name: test-systemctl
    

    Hopefully you don’t need to deal with the HW-related part, boot and deploy since we already have those instructions for all supported boards and Apertis OS images. See common boot template for instance.

    Please pay attention to revision – it must point to your development branch while you are working on your test.

    Instead of creating a new template, you may want to extend the appropriate existing template with additional test definition. In this case the next step could be omitted.

    The template above could be found in repository with examples.

  4. Add the template into a profile.

    Profile file is mapping test jobs to devices under the test. So you need to add your job template into the proper list. For example we may extend the templates list named templates-fixedfunction-ostree in file lava/profiles.yaml:

    .templates:
      - &templates-fixedfunction-ostree
        - test-systemctl-tpl.yaml
    

    It is highly recommended to temporarily remove or comment out the rest of templates from the list to avoid unnecessary workload on LAVA while you’re developing the test.

  5. Configure and test the lqa tool

    For interaction with LAVA you need to have the lqa tool installed and configured as described in LQA tutorial.

    The tool is pretty easy to install in the Apertis SDK:

    $ sudo apt-get update
    $ sudo apt-get install -y lqa
    

    To configure the tool you need to create file ~/.config/lqa.yaml with the following authentication information:

    user: '<REPLACE_THIS_WITH_YOUR_LAVA_USERNAME>'
    auth-token: '<REPLACE_THIS_WITH_YOUR_AUTH_TOKEN>'
    server: 'https://lava.collabora.co.uk/'
    

    where user is your login name for LAVA and auth-token must be obtained from LAVA API: https://lava.collabora.co.uk/api/tokens/

    To test the setup just run command below, if the configuration is correct you should see your LAVA login name:

    $ lqa whoami
    d4s
    
  6. Check the profile and template locally first.

    As a first step you have to define the proper profile name to use for the test in LAVA.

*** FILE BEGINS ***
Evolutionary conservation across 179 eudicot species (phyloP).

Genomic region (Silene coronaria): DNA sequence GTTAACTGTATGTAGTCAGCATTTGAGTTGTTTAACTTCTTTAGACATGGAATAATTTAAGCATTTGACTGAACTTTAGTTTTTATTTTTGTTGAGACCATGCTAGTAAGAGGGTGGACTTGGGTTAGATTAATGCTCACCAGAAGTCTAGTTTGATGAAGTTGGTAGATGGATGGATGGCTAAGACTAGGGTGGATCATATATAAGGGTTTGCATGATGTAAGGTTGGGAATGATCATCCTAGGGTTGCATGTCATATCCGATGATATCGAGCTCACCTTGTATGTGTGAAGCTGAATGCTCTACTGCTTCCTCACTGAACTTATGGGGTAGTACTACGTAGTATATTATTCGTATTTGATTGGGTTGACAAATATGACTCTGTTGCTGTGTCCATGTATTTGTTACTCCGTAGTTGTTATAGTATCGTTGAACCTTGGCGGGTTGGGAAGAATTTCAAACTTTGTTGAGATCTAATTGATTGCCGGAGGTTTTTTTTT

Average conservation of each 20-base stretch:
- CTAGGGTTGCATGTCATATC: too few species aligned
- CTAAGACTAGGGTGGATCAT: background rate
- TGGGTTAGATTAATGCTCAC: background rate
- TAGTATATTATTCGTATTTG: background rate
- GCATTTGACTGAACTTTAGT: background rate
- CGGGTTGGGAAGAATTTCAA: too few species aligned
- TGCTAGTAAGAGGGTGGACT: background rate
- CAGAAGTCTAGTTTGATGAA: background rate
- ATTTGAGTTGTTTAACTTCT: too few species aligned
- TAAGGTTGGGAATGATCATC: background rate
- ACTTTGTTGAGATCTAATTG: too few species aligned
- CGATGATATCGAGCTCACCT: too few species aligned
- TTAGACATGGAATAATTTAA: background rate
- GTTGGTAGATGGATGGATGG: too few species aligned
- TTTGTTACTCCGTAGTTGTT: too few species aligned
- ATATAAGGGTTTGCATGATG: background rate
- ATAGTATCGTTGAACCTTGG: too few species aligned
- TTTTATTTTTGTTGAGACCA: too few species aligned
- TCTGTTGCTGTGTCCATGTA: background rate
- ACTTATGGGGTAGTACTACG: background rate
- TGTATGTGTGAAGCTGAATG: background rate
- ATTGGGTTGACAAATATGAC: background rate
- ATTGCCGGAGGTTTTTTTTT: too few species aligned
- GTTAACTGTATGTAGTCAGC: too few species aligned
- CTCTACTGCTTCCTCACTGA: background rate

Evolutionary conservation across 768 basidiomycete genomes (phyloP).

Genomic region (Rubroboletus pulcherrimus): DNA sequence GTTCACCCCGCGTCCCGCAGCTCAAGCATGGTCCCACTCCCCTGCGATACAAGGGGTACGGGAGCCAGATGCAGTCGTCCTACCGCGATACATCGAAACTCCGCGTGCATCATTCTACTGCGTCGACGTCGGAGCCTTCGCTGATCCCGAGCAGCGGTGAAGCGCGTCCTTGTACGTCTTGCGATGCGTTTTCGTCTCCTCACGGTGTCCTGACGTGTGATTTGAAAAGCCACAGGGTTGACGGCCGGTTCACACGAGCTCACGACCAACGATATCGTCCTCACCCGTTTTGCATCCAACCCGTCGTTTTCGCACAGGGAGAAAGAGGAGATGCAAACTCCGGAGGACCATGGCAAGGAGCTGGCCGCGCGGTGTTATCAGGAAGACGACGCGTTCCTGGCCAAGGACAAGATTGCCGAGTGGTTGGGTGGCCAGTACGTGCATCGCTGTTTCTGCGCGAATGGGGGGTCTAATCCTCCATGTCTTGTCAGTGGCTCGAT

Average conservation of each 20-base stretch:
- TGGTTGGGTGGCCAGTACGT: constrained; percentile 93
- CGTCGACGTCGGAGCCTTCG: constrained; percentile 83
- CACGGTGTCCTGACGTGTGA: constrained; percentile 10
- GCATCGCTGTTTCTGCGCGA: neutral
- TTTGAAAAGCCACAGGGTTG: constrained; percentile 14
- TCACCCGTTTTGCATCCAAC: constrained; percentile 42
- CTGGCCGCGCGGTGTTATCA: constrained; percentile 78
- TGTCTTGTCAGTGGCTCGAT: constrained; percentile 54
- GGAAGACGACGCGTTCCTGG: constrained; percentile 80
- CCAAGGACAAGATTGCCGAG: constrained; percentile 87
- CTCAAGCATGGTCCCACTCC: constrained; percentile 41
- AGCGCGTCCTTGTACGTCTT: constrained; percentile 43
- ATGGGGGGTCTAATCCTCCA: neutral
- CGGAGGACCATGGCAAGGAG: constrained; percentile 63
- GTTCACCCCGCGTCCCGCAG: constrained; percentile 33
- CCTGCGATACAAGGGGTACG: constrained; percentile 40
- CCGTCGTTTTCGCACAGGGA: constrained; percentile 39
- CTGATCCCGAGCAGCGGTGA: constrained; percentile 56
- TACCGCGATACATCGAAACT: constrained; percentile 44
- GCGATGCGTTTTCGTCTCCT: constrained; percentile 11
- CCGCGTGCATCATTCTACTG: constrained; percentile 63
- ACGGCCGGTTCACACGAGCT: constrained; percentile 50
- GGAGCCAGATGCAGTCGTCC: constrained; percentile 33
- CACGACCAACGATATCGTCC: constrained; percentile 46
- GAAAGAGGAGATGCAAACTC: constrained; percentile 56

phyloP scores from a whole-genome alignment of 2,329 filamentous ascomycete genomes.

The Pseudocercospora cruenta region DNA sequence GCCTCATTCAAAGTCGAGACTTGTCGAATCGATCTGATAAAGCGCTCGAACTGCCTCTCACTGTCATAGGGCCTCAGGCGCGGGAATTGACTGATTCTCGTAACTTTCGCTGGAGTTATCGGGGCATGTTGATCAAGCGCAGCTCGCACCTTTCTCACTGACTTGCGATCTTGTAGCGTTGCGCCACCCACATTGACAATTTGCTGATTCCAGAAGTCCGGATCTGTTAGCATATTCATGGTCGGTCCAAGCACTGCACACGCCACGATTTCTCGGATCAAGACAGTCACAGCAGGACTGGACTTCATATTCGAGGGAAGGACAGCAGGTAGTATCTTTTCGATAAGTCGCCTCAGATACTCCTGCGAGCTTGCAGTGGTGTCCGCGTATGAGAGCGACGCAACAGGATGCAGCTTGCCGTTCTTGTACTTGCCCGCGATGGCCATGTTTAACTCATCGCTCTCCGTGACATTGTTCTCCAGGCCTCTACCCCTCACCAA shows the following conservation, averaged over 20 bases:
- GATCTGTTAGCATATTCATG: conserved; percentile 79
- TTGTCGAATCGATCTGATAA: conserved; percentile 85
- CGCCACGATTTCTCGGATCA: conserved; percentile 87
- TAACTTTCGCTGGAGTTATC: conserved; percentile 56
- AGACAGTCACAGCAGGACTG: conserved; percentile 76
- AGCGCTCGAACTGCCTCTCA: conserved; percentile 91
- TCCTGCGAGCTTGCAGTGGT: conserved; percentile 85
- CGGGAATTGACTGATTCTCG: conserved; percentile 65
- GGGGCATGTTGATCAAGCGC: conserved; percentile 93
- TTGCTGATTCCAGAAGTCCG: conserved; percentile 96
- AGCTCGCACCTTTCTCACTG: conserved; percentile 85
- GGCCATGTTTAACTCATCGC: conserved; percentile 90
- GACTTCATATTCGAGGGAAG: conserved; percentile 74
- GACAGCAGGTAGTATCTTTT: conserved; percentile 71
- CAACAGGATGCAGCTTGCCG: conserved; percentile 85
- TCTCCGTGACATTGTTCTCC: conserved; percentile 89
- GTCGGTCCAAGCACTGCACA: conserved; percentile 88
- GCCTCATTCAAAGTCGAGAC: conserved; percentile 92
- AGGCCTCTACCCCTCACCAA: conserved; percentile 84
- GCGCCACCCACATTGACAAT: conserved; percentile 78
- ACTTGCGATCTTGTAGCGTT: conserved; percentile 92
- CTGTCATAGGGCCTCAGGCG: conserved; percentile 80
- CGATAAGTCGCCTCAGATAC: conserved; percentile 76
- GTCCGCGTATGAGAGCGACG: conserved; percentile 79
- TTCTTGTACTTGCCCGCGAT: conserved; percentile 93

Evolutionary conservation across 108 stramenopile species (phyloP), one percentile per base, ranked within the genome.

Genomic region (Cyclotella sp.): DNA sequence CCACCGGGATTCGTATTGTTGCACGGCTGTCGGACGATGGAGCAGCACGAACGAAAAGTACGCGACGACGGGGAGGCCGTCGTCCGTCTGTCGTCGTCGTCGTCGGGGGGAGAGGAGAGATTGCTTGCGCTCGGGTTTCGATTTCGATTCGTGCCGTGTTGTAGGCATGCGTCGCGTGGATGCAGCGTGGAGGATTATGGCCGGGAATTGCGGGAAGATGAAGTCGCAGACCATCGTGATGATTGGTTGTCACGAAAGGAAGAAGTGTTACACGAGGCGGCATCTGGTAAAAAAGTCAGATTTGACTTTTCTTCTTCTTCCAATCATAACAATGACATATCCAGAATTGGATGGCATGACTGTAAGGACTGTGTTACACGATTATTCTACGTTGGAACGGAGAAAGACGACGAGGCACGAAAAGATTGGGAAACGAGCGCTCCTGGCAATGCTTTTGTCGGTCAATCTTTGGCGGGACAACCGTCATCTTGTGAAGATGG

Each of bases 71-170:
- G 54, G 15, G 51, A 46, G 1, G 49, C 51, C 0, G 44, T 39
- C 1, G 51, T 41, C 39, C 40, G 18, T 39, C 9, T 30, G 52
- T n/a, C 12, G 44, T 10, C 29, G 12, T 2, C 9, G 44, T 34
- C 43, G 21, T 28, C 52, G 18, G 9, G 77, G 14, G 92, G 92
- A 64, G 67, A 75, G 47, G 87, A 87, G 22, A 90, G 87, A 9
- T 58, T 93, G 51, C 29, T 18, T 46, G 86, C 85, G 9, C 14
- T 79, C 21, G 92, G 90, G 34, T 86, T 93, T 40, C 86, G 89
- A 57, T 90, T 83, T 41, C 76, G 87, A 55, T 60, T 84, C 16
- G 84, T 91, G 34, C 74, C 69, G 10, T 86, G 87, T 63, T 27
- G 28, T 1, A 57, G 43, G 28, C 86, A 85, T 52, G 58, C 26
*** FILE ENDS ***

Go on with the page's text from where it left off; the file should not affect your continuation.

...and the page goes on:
Since LAVA is a part of Apertis OS CI, it requires some variables to be provided for using Apertis profiles and templates. Let’s define the board we will use for testing, as well as the image release and variant:

    release=v2022dev1
    version=v2022dev1.0rc2
    variant=fixedfunction
    arch=armhf
    board=uboot
    baseurl="https://images.apertis.org"
    imgpath="release/$release"
    profile_name=apertis_ostree-${variant}-${arch}-${board}
    image_name=apertis_ostree_${release}-${variant}-${arch}-${board}_${version}
    

    And now we are able to submit the test in a dry-run mode:

    lqa submit -g lava/profiles.yaml -p ${profile_name} \
      -t visibility:"{'group': ['Apertis']}" -t priority:"high" \
      -t imgpath:${imgpath} -t release:${release} -t image_date:${version} \
      -t image_name:${image_name} -n
    

    There should not be any error or warning from lqa. You may want to add -v argument to see the generated LAVA job.

    It is recommended to set visibility variable to “Apertis” group during development to avoid any credentials/passwords leak by occasion. Set the additional variable priority to high allows you to bypass the jobs common queue if you do not want to wait for your job results for ages.

  7. Submit your first job to LAVA.

    Just repeat the lqa call above without the -n option. After the job submission you will see the job ID:

    $ lqa submit -g lava/profiles.yaml -p "${profile_name}" -t visibility:"{'group': ['Apertis']}" -t priority:"high" -t imgpath:${imgpath} -t release:${release} -t image_date:${version} -t image_name:${image_name} 
    Submitted job test-systemctl-tpl.yaml with id 3463731
    

    It is possible to check the job status by URL with the ID returned by the above command: https://lava.collabora.co.uk/scheduler/job/3463731

    The lqa tool generates the test job from local files, so you don’t need to push your changes to GIT until your test job is working as designed.

  8. Push your template and profile changes.

    Once your test case works as expected you should restore all commented templates for profile, change the revision key in file lava/test-systemctl-tpl.yaml to a suitable target branch and submit your changes:

    git add lava/test-systemctl-tpl.yaml lava/profiles.yaml
    git commit -a -m "hello world template added"
    git push
    

As a last step you need to create a merge request in GitLab. As soon as it gets accepted your test becomes part of Apertis testing CI.